And here we are. You were born a year ago today. I of course had no idea of the ride I was in for but I’ve enjoyed it, my sweet, silly, beautiful boy.
Your early intervention teacher thinks you will walk in the next 30 days. Even though you motor around perfectly well on all fours, you regularly pull up and want to take off on your feet. You like having the ability to do laps back and forth–you don’t want to be confined anywhere for too long. You also don’t want to be held for long either. You want to be down on the floor to explore your surroundings.
Your favorite toys include wooden shapes that fit into a puzzle, your light-up remote control (still), and your Leap Frog music table. You’re quite good about entertaining yourself for a while with each of those–again, assuming that you have the ability to crawl back and forth between the living room and dining room whenever you want.
You are now able to drink water out of a plastic water bottle. You looove water. We’re still working toward a sippy cup so we can get away from your baby bottles soon, but you seem to prefer being able to A) hold the bottle yourself and B) drink some and dump some down your chest. You occasionally get a little bit of watered-down juice at Mrs. D’s house but not at home yet. Mommy isn’t happy about the amount of sugar in nearly all juices and doesn’t think it adds any nutritional value anyway.
Your appetite is huge and you’re eating a wide variety of healthy stuff. You chew now–whether you need to or not (though you still have no teeth)–so you get food that’s less pureed and has more texture. You really like orzo, for example. We’ve been lucky to be able to use fresh ingredients out of your aunt and uncle’s garden, like squash, zucchini, tomatoes, basil, sage, and rosemary.
Don’t worry–okra is soon!
My new favorite thing is to try to make you laugh. No, not the short little laugh that you’ve been doing since about 6 months. The belly laugh. It makes other people laugh until they cry. Previously only a few of us had seen it on a semi-regular basis, but when we met with the early intervention people, that’s all you did for the first 15-20 minutes. They declared that they’d never seen anyone as young as you laugh that hard–they were worried you were going to hurt yourself!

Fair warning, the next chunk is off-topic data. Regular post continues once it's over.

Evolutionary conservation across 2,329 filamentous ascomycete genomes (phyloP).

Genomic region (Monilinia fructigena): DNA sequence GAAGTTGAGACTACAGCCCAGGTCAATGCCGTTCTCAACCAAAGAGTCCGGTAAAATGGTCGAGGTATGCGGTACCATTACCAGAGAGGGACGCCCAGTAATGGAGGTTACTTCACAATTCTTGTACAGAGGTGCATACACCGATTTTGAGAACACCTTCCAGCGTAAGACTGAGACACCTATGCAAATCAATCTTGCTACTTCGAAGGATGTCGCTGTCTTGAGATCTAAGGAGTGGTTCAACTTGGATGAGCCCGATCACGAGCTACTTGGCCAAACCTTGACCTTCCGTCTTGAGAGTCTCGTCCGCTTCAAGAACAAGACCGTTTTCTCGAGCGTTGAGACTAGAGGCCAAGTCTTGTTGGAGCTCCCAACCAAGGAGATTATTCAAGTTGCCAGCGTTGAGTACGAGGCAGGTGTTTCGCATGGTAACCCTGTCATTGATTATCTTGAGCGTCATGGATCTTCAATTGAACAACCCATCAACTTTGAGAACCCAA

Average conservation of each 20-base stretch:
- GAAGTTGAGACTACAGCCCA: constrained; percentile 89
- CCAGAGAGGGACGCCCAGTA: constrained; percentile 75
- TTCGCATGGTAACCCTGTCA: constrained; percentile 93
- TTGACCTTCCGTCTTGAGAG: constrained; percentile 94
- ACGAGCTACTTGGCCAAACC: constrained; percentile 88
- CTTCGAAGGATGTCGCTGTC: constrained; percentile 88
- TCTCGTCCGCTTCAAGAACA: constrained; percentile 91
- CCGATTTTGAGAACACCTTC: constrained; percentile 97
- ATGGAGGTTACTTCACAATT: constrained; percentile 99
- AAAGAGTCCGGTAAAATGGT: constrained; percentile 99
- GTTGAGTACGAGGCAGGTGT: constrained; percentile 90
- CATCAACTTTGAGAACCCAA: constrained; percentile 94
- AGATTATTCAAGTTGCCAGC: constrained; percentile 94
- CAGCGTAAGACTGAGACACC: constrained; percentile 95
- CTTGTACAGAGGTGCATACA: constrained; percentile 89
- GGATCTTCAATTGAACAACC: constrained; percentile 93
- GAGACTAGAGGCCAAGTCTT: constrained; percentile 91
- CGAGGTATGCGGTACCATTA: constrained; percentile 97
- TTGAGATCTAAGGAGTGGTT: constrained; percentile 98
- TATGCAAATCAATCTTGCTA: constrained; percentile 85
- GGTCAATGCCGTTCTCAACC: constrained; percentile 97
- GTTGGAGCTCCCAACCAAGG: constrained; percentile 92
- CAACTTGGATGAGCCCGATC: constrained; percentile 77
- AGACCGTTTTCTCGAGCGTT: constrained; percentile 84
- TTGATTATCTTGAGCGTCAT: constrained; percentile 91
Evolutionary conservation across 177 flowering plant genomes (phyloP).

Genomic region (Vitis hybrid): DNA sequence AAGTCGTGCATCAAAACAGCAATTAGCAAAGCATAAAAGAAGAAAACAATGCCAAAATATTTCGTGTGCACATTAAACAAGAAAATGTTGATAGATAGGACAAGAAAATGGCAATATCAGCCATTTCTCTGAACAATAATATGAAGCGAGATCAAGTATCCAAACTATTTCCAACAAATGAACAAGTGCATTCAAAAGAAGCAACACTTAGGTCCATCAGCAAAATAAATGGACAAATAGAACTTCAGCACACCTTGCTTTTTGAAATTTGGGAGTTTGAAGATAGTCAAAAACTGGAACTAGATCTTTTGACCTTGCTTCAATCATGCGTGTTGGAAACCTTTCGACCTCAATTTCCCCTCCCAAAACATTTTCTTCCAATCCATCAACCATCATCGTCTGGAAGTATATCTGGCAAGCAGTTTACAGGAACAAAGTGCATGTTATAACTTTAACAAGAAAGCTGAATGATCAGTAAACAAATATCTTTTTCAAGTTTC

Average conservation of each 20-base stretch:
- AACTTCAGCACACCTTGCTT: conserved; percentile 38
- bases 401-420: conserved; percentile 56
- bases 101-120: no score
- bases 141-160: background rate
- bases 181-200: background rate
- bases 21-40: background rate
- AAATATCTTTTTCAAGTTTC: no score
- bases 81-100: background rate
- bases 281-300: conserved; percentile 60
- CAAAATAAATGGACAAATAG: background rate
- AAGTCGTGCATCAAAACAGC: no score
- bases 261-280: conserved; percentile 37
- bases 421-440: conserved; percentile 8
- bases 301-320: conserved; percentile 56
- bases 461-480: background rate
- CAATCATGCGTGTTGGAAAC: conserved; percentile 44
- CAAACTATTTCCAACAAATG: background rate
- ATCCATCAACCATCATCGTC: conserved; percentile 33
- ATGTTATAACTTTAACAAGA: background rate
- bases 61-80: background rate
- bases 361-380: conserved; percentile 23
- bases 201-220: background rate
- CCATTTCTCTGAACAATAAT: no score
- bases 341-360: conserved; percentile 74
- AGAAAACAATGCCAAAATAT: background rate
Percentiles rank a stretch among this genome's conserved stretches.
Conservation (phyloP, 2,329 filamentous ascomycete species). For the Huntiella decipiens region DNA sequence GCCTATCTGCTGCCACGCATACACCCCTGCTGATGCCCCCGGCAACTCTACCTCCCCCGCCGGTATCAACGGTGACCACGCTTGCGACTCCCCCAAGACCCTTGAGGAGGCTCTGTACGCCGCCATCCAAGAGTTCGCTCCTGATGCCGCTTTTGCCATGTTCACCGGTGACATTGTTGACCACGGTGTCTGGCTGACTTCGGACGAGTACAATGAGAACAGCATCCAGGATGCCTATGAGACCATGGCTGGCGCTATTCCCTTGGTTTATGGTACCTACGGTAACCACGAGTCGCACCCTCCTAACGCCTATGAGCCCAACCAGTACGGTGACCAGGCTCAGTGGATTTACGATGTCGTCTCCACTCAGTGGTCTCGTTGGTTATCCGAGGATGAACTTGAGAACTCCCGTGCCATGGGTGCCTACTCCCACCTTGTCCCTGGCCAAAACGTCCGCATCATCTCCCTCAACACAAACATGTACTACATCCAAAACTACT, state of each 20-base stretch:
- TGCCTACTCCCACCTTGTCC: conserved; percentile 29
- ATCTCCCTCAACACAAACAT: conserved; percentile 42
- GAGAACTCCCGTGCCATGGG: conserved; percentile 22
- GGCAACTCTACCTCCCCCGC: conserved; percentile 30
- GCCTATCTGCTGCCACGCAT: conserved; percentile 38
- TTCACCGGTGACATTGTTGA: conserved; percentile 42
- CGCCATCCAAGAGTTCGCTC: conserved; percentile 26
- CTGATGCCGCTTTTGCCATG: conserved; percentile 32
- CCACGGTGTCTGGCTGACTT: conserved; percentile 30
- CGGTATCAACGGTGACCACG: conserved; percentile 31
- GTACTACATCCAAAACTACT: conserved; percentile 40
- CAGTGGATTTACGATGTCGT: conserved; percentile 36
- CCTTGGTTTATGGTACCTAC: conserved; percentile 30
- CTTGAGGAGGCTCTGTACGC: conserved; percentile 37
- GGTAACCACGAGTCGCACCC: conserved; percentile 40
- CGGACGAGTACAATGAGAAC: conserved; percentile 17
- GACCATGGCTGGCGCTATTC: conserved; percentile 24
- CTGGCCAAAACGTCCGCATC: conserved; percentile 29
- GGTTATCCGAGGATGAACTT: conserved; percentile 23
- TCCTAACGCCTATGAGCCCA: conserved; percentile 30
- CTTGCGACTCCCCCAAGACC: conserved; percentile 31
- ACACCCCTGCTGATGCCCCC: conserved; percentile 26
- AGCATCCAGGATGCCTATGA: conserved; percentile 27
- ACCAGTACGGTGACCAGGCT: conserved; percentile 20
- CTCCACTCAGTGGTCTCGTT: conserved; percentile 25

You sleep for eleven hours at night, like clockwork. When you first wake up, you sing and talk to yourself for a few minutes, then locate your pacifier and start your seahorse that plays a bunch of different pieces of classical music. After that, you crawl over to the end of your crib, pull yourself up, and start banging on your changing table. This cycle may repeat itself unless I come in to get you. We change your diaper and then settle in the glider together to nurse for a while. Sometimes you only want to for ten minutes and other times you’re content to stay there for half an hour. But inevitably you’ll get more interested in what the puppy is up to or looking at the light fixture, or you just want down.
People who meet you no longer assume you were born early. You’re long and lean, as we all expected, but you don’t appear undersized. I won’t get your official stats until next week, but I think you’re 28.5″ tall and 20 lbs. You’re heavy enough that if I don’t have you positioned juuuust right in your sling or wrap, it hurts my back in less time than it used to. I still prefer to wear you as much as possible when we go out, as opposed to putting you in a stroller or a shopping cart. The easier to steal kisses, my dear!
Though you haven’t said words, you like to make noises. “Dadadada” and “babababa” are the usual go-to vocalizations. You also click your tongue, roll your tongue (you’ve done that when fussy for almost your whole life), and blow through your lips or just smack them. You sometimes make the Baby Sign for “cereal” while eating and “milk” while nursing, so I know you’re putting things together.
I love watching you observe the world. You’re learning things all the time and it’s fun to see you figuring out how things work, whether they make noise, what they taste like, and what happens when you drop them.
I love you so much. I’m so proud of you. I’ve loved this first year and am excited about all the years to come. Happy birthday, baby.